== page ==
Some quantitative investment models performed erratically this summer, leading to losses for investors in some high profile hedge funds. Liam Kennedy asks two quant specialists about this summer's events and the lessons for investors

It's no secret that quant hedge fund managers of various ilks have been recruiting highly qualified PhDs with expertise in fields like behavioural finance in recent years to devise and fine tune their models. And it's also no secret that some of those quant models have fallen foul this year over what have been termed "one-in-10,000-year events".

Nassim Nicholas Taleb - author of The Black Swan: The Impact of the Highly Improbable - debunked such excuses at the recent Hedge Pensions conference in Munich, remarks he also reinforced in October in an article on the op-ed page of the Financial Times. His view, in short, is that we live in a world of ‘fat tails', where unexpected risks are to be expected.

Whatever the explanations and excuses, institutional investors' faith in quant strategies - whether in long-only, 130/30, absolute return or hedge funds - has in some cases been sorely tested.

So what do hedge fund practitioners make of the recent market turmoil, and the failure of quant models to predict the trading patterns in early August that led, in some cases, to heavy losses?

Alexander Raviol, senior risk manager, at Frankfurt-based boutique Lupus Alpha, points out that many quant strategies were pursuing similar strategies. "We believe that there have been many relatively similar strategies in the quant area and that the correlations between many of these quant market neutral funds has increased in the last year, at a time when we see that capital inflows have increased," Raviol says.

The change in factors such as volatility led to a self-perpetuating effect when actual market behaviour did not correspond with the behaviour and conditions that the models were programmed to deal with, where stock prices, for example, changed erratically within a single day's trading. Alongside this, prime brokers increased margin calls and funds, among them some high-profile casualties, were forced to sell liquid assets.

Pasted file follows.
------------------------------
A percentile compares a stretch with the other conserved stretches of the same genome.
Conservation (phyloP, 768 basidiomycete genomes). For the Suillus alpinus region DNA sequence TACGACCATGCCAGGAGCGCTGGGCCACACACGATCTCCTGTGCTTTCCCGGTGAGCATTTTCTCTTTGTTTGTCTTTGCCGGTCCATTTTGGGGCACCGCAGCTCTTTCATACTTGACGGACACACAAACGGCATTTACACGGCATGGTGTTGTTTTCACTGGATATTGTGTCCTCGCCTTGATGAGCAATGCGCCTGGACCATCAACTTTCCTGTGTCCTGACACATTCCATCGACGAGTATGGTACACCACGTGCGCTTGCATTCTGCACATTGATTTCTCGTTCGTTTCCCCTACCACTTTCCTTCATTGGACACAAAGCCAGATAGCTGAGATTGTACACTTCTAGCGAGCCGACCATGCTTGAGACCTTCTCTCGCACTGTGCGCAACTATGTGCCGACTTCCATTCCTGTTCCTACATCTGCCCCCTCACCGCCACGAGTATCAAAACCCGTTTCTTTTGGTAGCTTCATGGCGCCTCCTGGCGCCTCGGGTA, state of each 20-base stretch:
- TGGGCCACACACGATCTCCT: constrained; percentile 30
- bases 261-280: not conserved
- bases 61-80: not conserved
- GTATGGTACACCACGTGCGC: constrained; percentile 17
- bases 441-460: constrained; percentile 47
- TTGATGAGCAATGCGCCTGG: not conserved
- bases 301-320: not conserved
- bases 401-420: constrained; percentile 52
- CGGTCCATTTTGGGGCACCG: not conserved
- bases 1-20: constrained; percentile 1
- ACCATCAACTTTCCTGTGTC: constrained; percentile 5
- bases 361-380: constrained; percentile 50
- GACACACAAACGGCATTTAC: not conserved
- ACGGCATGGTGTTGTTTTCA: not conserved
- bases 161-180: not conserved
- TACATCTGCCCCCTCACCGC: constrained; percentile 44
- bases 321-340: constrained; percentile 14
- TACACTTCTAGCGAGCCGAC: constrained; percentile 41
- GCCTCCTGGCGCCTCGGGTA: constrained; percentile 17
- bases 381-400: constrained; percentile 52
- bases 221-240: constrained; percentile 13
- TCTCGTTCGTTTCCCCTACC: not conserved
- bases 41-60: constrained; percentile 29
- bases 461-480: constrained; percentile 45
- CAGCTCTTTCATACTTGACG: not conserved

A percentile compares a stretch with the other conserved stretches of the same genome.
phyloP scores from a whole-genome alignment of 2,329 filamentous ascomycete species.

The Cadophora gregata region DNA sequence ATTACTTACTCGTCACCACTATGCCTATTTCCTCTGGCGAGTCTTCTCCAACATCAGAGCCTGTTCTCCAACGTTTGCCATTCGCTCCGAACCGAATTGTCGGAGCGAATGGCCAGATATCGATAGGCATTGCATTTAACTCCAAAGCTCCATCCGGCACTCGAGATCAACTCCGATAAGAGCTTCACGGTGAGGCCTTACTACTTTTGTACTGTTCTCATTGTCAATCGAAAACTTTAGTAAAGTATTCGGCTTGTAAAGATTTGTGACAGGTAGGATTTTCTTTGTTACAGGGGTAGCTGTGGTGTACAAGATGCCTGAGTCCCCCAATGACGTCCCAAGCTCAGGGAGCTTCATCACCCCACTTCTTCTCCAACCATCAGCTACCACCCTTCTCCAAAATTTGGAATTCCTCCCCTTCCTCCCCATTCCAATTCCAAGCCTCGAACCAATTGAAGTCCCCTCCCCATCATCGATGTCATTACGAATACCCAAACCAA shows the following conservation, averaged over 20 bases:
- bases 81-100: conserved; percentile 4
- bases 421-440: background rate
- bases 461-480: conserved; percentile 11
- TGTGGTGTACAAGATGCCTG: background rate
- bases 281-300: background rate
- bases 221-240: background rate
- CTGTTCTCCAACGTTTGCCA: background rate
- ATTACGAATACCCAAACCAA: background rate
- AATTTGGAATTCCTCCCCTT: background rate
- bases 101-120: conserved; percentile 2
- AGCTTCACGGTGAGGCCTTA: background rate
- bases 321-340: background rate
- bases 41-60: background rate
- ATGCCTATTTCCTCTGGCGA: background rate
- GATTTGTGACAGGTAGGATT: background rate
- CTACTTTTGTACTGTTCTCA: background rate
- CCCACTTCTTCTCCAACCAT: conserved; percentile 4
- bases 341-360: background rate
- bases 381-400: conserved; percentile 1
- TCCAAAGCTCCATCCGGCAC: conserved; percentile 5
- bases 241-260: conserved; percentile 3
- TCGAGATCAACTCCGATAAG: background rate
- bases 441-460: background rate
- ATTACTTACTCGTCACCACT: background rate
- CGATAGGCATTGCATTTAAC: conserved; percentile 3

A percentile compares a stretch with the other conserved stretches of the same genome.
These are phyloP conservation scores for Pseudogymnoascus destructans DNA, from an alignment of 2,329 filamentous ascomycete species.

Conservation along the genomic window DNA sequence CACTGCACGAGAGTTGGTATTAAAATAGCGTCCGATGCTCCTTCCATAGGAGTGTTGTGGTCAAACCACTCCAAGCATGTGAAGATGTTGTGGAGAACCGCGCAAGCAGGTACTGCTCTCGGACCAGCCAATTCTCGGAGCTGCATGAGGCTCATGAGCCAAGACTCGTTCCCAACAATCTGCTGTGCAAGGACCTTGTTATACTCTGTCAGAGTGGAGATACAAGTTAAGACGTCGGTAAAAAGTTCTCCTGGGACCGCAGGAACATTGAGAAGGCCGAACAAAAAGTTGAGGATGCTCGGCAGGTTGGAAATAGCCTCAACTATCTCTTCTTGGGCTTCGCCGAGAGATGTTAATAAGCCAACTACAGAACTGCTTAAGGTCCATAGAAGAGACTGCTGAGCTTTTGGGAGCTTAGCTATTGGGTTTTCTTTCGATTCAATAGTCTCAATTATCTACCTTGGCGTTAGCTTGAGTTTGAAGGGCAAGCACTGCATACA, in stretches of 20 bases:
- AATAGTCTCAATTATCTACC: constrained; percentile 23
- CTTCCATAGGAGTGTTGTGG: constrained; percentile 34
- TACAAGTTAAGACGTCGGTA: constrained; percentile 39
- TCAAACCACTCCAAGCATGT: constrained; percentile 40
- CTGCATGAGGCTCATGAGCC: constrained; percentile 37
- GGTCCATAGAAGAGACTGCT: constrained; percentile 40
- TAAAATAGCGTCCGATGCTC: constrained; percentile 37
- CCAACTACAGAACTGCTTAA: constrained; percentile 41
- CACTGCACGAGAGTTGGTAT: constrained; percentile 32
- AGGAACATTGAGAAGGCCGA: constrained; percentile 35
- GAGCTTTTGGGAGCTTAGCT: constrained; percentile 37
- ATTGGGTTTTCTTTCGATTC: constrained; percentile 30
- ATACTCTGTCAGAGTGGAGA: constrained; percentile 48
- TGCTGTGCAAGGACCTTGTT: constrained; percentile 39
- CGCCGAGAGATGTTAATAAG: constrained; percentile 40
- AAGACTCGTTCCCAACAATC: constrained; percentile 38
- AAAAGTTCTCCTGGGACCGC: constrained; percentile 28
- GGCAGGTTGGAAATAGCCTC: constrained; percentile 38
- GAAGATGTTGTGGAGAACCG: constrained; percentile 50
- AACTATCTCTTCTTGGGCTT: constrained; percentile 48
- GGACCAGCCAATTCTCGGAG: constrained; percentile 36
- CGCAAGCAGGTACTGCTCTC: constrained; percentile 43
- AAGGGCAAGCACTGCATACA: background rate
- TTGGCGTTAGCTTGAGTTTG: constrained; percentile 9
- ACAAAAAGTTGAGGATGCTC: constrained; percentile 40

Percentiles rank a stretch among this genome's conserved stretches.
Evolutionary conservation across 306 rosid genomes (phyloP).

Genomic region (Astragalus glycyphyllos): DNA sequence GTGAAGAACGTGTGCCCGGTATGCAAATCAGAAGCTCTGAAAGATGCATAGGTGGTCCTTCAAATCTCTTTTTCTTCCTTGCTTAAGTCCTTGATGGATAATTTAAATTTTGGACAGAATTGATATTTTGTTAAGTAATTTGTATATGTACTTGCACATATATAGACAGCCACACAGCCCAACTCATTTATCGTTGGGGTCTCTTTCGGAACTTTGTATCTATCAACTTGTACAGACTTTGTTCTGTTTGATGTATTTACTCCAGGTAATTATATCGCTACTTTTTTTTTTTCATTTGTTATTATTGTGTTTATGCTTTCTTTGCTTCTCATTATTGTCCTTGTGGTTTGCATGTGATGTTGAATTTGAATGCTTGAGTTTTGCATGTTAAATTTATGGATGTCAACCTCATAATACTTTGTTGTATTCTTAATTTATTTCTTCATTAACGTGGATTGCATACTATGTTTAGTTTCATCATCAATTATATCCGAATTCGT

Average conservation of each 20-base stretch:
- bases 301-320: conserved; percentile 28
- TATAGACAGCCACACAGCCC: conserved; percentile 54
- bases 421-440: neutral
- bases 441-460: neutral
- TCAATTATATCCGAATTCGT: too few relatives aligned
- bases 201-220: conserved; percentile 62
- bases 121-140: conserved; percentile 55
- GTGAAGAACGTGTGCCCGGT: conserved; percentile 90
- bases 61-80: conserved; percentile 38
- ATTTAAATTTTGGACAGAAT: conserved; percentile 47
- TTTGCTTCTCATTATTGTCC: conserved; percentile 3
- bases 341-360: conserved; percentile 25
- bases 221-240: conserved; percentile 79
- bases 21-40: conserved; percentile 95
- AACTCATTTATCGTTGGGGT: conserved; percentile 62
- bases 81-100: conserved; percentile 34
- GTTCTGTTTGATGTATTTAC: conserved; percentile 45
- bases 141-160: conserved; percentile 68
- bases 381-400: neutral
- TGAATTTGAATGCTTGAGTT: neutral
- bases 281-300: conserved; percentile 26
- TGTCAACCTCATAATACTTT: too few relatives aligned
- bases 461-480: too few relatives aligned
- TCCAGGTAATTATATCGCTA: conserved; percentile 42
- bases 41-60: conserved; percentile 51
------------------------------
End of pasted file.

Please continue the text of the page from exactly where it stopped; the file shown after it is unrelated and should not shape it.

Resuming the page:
Lupus Alpha undertook an analysis of the volatility of individual factor returns, such as value and growth (see chart on right). Raviol says that in August, as in May 2006 and February/March 2007 there was a clear increase in volatility in the market overall, as well as in the value and growth indices - around 25% in both.

"The annualised volatility of the relative returns moved in a range of between 2.5 and 5% in the three years to August this year and it is interesting to compare the circled areas [see chart below]. Volatility of relative returns did not increase either in May 2006 nor in February/March this year - and was rather independent of the level of market volatility overall. In August this year this volatility increased to almost 10%," says Raviol. "In my view, this is an indication of a different, strongly heightened form of trading activity in value versus growth equities in August this year. This can be interpreted as a sign that many strategies were based on similar factor models at the least."

Thierry Post, head of quantitative strategies at Robeco, agrees with Raviol's general summation of last August's market conditions: "Within equities there has been a lot of crowding in the market place on value momentum strategies [buying short-term winners and selling short-term losers] and the victims have been a victim of their own success. Many parties are focused on the same strategies at the moment, so when there is a liquidity crisis that may originate in a completely different segment of the capital market, in subprime and credit, you may see some kind of domino effect and this was not factored into the quant models.

"Many parties were copying the same strategies over the last couple of years," continues Post, "some of which have been documented in academic literature for more than 20 years, dating back to the early research of de Bondt & Thaler [University of Lausanne], which was in 1985, when they documented the reversal effect [buying long term losers and selling long term winners]. So we were in for something like this."